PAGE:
“We have sufficient evidence to conclude that this capability, despite its long and honorable history in the wars of the past, is operationally unsuitable for our highest-priority challenges in the future,” Berger wrote in his initial Force Design document. “Heavy ground armor capability will continue to be provided by the U.S. Army.”

The Marines are also looking to deactivate several aviation squadrons – tilt rotor and rotary wing.

The Marines want to get rid of Medium Tiltrotor Squadron 264, seen here in Afghanistan Afghanistan in 2013. (U.S. Marine Corps photo by Sgt. Gabriela Garcia/Released).

In addition, the Marines are planning to reduce the number of F-35B and C aircraft in each squadron from 16 to 10, and replace its fleet of RQ-21 Blackjack drones with larger and smaller remotely piloted aircraft.

The Marines also plan to reorganize higher echelon Marine formations and get smaller—reducing forces by 12,000 personnel by 2030. That reorganization of core Marine units includes the creation of these EABO-focused formations called Marine Littoral Regiments.

“We’ve recently stood up the 3rd Marine Littoral Regiment,” said Heckl. “It should go out to sea sometime next year. And we’re looking forward to all the experimentation with that and how it’s going to inform Force Design.”

The plan has drawn sweeping criticism, particularly from former Marine leaders, such as this one, titled “The Marine Corps’ plan to redesign the force will only end up breaking it.”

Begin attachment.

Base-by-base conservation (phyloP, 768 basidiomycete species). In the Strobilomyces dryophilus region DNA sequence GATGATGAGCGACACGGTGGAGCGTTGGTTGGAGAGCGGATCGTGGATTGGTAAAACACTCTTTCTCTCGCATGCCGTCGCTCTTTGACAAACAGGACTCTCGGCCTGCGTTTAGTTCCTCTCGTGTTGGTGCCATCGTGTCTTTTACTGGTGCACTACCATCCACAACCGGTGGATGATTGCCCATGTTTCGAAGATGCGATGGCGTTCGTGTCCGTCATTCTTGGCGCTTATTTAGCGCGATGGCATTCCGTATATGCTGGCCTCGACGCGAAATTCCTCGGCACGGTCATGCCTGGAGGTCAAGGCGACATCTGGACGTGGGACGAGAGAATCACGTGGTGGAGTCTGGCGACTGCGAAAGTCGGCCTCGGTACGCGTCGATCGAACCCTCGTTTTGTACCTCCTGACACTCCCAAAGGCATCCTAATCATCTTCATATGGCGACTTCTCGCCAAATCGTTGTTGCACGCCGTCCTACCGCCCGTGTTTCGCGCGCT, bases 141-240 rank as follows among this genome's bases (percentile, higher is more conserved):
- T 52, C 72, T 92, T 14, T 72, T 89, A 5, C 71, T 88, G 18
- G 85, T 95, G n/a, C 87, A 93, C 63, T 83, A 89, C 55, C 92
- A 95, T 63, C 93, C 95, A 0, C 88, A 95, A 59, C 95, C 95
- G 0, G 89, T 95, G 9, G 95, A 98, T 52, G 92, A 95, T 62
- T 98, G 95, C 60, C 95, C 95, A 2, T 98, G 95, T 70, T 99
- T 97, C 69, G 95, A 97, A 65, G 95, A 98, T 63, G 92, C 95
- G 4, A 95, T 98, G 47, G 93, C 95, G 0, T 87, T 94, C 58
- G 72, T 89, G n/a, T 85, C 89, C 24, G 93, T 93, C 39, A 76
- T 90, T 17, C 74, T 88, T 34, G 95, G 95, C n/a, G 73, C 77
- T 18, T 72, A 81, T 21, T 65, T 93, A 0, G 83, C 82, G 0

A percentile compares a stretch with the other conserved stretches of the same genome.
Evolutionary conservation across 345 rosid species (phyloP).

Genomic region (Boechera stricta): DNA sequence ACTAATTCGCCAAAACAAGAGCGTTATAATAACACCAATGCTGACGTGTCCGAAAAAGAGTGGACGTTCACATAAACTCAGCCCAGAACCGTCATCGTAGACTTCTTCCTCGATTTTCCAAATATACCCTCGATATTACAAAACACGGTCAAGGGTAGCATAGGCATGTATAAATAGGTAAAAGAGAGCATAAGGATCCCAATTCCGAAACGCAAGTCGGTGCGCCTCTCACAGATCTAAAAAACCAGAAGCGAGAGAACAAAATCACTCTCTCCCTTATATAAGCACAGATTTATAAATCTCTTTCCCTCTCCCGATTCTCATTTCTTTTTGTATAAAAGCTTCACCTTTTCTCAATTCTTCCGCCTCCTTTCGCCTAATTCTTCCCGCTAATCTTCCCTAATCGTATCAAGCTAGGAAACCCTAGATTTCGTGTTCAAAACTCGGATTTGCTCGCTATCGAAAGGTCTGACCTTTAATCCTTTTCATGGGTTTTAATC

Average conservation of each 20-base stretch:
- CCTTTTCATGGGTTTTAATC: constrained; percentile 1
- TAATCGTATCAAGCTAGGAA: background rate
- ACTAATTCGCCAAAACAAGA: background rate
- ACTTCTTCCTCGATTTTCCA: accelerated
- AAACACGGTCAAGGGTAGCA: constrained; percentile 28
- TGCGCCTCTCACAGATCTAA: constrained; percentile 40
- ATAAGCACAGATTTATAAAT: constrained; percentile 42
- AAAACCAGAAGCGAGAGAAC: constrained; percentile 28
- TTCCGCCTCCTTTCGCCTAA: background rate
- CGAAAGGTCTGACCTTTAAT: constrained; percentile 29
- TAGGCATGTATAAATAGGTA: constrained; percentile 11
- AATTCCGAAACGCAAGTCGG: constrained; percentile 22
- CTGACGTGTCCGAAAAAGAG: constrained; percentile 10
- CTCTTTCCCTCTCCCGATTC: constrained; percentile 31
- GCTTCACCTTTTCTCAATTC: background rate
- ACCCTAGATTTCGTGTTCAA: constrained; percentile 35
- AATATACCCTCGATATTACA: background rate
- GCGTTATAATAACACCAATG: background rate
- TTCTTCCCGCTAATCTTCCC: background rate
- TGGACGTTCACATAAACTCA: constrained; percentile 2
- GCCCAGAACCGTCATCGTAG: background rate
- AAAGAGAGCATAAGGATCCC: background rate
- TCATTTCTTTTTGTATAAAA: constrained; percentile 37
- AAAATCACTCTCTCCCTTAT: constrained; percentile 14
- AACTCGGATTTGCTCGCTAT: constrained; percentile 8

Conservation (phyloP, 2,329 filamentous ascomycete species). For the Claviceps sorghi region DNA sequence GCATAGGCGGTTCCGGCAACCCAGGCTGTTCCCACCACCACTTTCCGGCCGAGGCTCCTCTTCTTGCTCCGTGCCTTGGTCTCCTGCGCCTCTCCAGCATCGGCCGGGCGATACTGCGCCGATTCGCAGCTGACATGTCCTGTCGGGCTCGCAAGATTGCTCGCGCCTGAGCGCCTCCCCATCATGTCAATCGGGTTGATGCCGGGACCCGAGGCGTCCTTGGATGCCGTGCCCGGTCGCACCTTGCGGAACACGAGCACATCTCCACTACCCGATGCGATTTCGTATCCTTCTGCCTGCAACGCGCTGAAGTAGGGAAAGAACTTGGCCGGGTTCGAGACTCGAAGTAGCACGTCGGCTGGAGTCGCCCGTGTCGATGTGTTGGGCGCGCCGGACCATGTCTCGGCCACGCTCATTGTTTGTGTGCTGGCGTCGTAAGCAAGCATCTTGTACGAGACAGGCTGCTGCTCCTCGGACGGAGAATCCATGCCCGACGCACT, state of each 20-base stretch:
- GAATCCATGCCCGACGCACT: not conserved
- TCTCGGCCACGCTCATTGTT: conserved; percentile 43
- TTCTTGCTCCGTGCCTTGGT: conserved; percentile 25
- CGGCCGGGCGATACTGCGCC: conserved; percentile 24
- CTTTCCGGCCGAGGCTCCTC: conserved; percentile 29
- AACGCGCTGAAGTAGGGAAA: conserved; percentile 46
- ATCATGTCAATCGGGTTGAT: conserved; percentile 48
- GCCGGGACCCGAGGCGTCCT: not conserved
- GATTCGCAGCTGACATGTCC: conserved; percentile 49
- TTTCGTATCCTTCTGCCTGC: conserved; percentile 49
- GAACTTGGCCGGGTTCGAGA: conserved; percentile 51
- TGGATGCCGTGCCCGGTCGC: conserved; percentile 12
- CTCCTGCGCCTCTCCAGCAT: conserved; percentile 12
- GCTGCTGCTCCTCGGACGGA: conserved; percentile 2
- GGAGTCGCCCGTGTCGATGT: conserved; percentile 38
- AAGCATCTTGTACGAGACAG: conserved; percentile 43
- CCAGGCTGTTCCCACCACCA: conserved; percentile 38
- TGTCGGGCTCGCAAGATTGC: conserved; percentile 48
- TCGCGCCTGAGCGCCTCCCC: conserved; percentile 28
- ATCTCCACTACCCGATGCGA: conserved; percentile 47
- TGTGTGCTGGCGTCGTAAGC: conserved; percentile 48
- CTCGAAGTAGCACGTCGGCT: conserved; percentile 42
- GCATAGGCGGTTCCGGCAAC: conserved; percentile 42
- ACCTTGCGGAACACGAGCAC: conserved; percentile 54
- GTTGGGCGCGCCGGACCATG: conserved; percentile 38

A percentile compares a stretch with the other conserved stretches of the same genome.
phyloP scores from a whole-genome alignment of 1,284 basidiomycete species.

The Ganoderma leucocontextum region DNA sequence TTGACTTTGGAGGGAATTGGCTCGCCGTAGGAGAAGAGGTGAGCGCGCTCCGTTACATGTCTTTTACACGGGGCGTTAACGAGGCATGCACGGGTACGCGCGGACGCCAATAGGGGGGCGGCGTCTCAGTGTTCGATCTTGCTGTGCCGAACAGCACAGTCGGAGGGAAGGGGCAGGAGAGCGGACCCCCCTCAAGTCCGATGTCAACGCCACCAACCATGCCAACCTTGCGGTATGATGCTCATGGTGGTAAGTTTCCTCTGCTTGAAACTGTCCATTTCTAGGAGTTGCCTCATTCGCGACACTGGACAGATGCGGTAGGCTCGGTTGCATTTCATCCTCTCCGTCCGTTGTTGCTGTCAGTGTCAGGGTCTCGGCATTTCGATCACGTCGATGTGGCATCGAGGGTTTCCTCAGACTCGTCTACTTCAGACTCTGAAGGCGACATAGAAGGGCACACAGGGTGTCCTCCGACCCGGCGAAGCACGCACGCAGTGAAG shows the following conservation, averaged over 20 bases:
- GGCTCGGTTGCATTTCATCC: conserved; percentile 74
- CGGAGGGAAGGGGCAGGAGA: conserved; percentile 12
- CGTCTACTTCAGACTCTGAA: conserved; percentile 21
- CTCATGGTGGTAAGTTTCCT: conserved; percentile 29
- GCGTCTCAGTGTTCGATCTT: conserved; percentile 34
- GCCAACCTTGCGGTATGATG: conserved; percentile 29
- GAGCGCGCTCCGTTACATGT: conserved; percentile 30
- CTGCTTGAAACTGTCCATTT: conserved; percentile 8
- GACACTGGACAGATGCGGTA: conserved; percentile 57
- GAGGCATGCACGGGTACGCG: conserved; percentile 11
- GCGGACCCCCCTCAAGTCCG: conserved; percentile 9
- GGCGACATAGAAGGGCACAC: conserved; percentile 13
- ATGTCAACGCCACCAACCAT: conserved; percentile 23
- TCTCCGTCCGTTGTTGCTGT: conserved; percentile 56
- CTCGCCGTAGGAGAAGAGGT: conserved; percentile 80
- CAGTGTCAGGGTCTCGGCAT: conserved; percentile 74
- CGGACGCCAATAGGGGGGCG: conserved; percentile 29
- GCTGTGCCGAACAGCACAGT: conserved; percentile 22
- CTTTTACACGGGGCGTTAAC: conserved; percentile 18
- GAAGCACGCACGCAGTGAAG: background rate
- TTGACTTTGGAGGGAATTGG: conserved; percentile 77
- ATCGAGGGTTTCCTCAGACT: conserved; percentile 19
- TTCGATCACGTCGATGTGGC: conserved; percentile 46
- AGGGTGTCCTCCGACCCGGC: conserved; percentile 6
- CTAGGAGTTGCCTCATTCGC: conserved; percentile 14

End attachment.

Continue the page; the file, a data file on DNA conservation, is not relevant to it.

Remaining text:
“After a detailed examination of Force Design 2030 and supporting documents including the Tentative Manual for Expeditionary Advanced Based Operations and the concept for “Stand-in Forces” we can only conclude that Marine Corps leaders are moving to create a force that will be incapable of meeting the Congressional requirement to provide fleet marine forces with effective combined arms,” wrote retired Marine Lt. Gen. Paul K. Van Riper in a scathing series of editorials on the subject published by our sister publication, Task & Purpose.

A USMC M1 Abrams tank loads onto an LCAC in San Diego. After a long history of heavy armor operations, the Marines are out of the tank business in order for its force mix to align with its new strategy. U.S. Navy photo by Photographer’s Mate 1st Class Brien Aho.

During the hour-long talk, moderated by Seth Jones, Heckl took some of the blame for the criticism.

“Let me start off with putting some of the responsibility for that where it belongs; probably on me for not doing an articulate enough job, which I’ve been doing a lot lately, of explaining Force Design,” he said. 

Heckl explained that U.S. military policy, like the National Defense Strategy developed in 2018 under then-Defense Secretary James Mattis, is what is driving the Force Design initiative.

“We always, always build to the worst-case scenario, which in this case clearly is China,” he said, pointing out that in addition to military might, they have a great global economic influence.

“So this is much worse than the 70-year Cold War with the Soviet Union,” he said. 

The Marine Air-Ground Task Force, or MAGTF, “still exists,” he said. “All the modernization that we’re doing with Force Design is going to make the rest of the MAGTF that much better.”

The Marines want a smaller, more mobile force to counter China. (TED ALJIBE/AFP via Getty Images)

The MAGTF is the primary organization Marines use to accomplish missions across the range of military operations. The most common iteration of the MAGTF is the Marine Expeditionary Unit (MEU) stationed afloat on board the ships of a Navy Amphibious Ready Group (ARG).

“A MAGTF can be anything based on task and purpose, the mission given,” said Heckl. “The real ability of a Marine Air-Ground Task Force to project is off of amphibious ships, where we can bring the full weight of a Marine Air-Ground Task Force, flight deck, fifth-gen fighters, well deck, 2,500 bloodthirsty Marines, right?”